because of the accounts provided by former prisoners who say they were
beaten, shackled, humiliated, subjected to electric shocks, and otherwise
mistreated during their long detention in foreign prisons before being
released without being charged. Those accounts include cases like the
¶Maher Arar, a Syrian-born Canadian, who was detained at Kennedy Airport two
weeks after the Sept. 11 attacks and transported to Syria, where he said he
was subjected to beatings. A year later he was released without being
charged with any crime.
¶Khaled el-Masri, a Lebanese-born German who was pulled from a bus on the
Serbia-Macedonia border in December 2003 and flown to Afghanistan, where he
said he was beaten and drugged. He was released five months later without
being charged with a crime.
¶Mamdouh Habib, an Egyptian-born Australian who was arrested in Pakistan
several weeks after the 2001 attacks. He was moved to Egypt, Afghanistan and
finally Guantánamo. During his detention, Mr. Habib said he was beaten,
humiliated and subjected to electric shocks. He was released after 40 months
without being charged.
In the most explicit statement of the administration's policies, Alberto R.
Gonzales, then the White House counsel, said in written Congressional
testimony in January that "the policy of the United States is not to
transfer individuals to countries where we believe they likely will be
tortured, whether those individuals are being transferred from inside or
outside the United States." Mr. Gonzales said then that he was "not aware of
anyone in the executive branch authorizing any transfer of a detainee in
violation of that policy."
Administration officials have said that approach is consistent with American
obligations under the Convention Against Torture, the international
agreement that bars signatories from engaging in extreme interrogation
techniques. But in interviews, a half-dozen current and former government
officials said they believed that, in practice, the administration's
approach may have involved turning a blind eye to torture. One former senior
government official who was assured that no one was being mistreated said
that accumulation of abuse accounts was disturbing. "I really wonder what
they were doing, and I am no longer sure what I believe," said the official,
who was briefed periodically about the rendition program.
In Congressional testimony last month, the director of central intelligence,
Porter J. Goss, acknowledged that the United States had only a limited
capacity to enforce promises that detainees would be treated humanely. "We
have a responsibility of trying to ensure that they are properly treated,
and we try and do the best we can to guarantee that," Mr. Goss said of the
prisoners that the United States had transferred to the custody of other
countries. "But of course once they're out of our control, there's only so
much we can do. But we do have an accountability program for those
The practice of transporting a prisoner from one country to another, without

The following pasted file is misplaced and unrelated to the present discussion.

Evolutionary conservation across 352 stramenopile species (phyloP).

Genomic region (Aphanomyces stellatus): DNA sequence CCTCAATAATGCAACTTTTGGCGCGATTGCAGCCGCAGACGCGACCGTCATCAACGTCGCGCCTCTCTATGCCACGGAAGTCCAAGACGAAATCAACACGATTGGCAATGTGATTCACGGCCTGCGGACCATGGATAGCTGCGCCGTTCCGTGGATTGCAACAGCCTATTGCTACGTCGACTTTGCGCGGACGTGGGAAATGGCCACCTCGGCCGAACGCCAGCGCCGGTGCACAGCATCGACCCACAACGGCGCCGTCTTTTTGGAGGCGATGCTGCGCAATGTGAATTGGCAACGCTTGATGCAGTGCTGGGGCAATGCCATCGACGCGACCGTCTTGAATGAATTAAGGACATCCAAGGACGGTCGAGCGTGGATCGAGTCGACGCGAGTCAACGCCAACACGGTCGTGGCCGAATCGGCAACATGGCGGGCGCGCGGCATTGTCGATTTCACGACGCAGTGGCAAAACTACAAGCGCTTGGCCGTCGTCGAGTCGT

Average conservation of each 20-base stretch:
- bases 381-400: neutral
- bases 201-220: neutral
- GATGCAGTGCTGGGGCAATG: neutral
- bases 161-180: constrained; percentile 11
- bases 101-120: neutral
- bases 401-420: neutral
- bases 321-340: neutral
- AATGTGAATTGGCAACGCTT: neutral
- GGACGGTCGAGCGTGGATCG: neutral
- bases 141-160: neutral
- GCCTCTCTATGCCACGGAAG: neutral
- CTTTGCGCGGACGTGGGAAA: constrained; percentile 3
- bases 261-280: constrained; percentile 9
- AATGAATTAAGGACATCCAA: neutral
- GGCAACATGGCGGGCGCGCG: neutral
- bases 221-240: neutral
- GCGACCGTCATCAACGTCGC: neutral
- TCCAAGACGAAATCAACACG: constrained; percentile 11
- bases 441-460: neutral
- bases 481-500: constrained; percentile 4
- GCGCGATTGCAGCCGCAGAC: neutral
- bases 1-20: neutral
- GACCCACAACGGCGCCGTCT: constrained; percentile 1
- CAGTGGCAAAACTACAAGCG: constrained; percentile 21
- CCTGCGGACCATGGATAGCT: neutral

formal extradition proceedings, has been used by the government for years.
George J. Tenet, the former director of central intelligence, has testified
that there were 70 cases before the Sept. 11 attacks, authorized by the
White House. About 20 of those cases involved people brought to the United
States to stand trial under informal arrangements with the country in which
the suspects were captured.
Since Sept. 11, however, it has been used much more widely and has had more
expansive guidelines, because of the broad authorizations that the White
House has granted to the C.I.A. under legal opinions and a series of
amendments to Presidential Decision Directives that remain classified. The
officials said that most of the people subject to rendition were regarded by
counterterrorism experts as less significant than people held under direct
American control, including the estimated three dozen high ranking
operatives of Al Qaeda who are confined at secret sites around the world.
The Pentagon has also transferred some prisoners to foreign custody, handing
over 62 prisoners to Pakistan, Morocco, Saudi Arabia and Kuwait, among other
countries, from the American prison in Guantánamo Bay, in actions that it
has publicly acknowledged. In some of those cases, a senior Defense
Department official said in an interview on Friday, the transfers were for
the purpose of prosecution and trials, but others were intended solely for
the purpose of detention. Those four countries, as well Egypt, Jordan and
Syria, were among those identified in a State Department human rights report
released last week as practicing torture in their prisons.
In an interview, the senior official defended renditions as one among
several important tools in counterterrorism efforts. "The intelligence
obtained by those rendered, detained and interrogated have disrupted
terrorist operations," the official said. "It has saved lives in the United
States and abroad, and it has resulted in the capture of other terrorists."